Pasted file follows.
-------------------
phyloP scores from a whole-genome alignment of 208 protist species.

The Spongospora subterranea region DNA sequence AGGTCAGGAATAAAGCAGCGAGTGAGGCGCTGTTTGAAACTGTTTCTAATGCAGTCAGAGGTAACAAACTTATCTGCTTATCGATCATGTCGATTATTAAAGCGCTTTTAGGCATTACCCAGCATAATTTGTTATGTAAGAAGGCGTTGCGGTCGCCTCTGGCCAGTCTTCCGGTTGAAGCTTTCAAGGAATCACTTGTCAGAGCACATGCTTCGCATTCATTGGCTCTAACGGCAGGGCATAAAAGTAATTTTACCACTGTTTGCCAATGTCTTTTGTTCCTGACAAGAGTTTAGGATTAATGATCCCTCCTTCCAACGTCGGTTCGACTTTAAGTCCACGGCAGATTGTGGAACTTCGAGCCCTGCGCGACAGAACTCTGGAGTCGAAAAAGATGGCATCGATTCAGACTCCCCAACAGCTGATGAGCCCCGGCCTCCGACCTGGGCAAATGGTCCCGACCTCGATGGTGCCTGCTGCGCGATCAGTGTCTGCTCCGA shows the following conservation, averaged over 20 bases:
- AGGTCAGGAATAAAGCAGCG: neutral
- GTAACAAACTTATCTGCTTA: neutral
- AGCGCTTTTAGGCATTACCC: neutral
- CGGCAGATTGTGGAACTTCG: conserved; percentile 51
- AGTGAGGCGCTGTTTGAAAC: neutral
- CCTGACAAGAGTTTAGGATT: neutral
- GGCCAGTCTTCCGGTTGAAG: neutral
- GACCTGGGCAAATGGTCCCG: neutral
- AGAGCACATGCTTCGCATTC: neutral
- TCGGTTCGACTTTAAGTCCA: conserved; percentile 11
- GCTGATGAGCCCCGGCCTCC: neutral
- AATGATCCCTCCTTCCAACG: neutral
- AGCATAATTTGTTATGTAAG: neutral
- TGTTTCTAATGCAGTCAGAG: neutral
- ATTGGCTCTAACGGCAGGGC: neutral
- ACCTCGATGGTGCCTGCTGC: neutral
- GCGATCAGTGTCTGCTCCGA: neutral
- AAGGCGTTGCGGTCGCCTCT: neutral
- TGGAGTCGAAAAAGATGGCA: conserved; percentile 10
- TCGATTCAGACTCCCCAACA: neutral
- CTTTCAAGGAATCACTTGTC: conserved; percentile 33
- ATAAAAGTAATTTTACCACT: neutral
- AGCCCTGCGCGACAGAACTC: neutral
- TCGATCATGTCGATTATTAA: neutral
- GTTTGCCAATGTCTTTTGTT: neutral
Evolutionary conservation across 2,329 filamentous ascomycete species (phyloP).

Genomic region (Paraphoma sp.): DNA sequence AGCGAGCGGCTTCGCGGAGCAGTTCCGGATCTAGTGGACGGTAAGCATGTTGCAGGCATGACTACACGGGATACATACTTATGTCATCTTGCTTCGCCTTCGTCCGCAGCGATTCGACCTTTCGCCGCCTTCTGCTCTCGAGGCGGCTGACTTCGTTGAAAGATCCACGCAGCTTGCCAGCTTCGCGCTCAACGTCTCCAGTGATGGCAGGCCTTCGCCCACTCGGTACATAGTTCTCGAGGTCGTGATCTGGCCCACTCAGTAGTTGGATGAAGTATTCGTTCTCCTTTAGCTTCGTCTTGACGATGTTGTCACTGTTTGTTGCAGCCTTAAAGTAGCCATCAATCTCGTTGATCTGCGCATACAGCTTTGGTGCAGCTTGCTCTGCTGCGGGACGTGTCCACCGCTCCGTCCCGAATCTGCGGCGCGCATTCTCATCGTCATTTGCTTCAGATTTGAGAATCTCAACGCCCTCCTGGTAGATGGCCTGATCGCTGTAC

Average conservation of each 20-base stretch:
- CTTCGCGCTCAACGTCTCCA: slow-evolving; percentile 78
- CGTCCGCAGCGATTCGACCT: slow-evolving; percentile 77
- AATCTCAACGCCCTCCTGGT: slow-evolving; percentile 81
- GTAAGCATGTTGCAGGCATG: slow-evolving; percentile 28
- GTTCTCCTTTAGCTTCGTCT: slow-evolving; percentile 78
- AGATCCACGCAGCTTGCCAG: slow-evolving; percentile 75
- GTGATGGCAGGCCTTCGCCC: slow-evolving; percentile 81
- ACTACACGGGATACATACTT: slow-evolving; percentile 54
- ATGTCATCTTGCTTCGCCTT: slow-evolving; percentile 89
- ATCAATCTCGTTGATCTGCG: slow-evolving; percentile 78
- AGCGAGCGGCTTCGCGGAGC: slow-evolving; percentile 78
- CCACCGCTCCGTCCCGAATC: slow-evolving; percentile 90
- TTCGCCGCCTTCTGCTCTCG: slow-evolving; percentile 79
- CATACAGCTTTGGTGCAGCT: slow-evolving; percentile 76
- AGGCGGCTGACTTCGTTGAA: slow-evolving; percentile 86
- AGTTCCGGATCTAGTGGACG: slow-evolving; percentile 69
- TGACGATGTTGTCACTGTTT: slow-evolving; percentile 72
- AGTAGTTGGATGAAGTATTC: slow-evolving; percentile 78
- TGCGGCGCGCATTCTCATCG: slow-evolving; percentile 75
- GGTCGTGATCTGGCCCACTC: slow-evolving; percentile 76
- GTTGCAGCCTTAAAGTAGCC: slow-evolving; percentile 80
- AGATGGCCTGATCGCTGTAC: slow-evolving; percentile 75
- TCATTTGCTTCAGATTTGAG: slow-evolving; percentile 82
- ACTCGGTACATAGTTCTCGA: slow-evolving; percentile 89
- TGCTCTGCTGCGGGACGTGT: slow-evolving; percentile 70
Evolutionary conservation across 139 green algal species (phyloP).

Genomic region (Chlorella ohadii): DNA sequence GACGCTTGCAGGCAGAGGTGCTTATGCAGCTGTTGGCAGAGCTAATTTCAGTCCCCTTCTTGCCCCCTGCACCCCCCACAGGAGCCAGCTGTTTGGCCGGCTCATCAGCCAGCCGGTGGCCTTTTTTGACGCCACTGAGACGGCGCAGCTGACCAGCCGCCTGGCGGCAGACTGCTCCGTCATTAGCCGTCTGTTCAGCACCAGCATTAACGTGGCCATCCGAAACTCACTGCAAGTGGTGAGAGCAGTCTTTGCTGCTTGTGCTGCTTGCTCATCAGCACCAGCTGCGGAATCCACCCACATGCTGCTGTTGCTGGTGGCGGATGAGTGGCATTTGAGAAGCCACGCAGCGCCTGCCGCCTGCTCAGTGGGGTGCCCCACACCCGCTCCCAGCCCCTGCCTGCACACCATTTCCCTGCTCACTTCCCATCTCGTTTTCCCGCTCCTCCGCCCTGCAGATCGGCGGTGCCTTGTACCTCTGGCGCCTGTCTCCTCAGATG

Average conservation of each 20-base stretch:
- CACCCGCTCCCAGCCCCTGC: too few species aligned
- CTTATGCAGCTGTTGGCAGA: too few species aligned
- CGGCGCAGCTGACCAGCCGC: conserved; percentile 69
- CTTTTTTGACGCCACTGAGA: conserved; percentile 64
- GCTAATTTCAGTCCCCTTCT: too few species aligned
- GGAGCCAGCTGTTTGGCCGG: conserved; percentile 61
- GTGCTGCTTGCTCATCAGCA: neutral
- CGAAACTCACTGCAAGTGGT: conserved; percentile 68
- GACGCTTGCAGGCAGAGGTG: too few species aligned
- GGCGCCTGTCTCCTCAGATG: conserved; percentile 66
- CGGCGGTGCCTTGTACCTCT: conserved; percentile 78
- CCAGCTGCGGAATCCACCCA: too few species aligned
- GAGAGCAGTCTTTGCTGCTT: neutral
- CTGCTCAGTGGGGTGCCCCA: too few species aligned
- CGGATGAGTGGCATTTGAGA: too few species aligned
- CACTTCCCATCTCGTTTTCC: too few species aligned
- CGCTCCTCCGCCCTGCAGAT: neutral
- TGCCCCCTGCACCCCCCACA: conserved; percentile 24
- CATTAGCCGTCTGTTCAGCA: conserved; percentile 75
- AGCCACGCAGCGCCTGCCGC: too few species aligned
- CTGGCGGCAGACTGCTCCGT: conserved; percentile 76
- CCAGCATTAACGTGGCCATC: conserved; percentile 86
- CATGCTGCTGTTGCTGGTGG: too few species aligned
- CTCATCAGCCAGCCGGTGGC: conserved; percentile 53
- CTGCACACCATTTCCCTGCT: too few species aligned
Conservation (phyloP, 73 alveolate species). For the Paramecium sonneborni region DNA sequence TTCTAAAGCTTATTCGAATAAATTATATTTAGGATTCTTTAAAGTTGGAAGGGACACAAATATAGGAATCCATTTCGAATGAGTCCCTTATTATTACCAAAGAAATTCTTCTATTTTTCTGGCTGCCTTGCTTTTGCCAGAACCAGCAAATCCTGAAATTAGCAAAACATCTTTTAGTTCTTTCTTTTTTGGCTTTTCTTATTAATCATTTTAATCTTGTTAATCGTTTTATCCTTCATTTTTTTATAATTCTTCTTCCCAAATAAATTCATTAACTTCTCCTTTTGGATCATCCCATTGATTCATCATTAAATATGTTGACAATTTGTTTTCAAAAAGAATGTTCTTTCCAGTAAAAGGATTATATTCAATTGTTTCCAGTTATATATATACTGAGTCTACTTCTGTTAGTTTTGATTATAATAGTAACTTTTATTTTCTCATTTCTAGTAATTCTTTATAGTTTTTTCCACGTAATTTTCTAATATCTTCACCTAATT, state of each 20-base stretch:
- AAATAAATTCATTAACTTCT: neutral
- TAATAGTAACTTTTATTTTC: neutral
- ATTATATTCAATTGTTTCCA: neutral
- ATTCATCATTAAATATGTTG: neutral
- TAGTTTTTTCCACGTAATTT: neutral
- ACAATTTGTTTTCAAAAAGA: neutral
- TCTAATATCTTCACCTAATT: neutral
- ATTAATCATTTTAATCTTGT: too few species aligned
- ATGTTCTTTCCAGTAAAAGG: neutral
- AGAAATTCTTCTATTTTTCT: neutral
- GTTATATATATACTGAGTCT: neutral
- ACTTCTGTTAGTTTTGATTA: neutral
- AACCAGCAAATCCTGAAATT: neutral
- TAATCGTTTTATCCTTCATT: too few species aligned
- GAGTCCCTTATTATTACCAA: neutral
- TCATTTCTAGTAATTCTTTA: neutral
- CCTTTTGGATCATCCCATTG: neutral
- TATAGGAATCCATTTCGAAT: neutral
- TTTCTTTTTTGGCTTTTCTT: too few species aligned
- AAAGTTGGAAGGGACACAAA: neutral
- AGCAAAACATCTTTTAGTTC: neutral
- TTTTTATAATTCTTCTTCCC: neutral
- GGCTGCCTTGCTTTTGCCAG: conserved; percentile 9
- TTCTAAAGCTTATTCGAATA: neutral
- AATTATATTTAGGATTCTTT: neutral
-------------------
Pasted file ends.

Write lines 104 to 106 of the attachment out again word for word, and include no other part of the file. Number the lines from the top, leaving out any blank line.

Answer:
- AAAGTTGGAAGGGACACAAA: neutral
- AGCAAAACATCTTTTAGTTC: neutral
- TTTTTATAATTCTTCTTCCC: neutral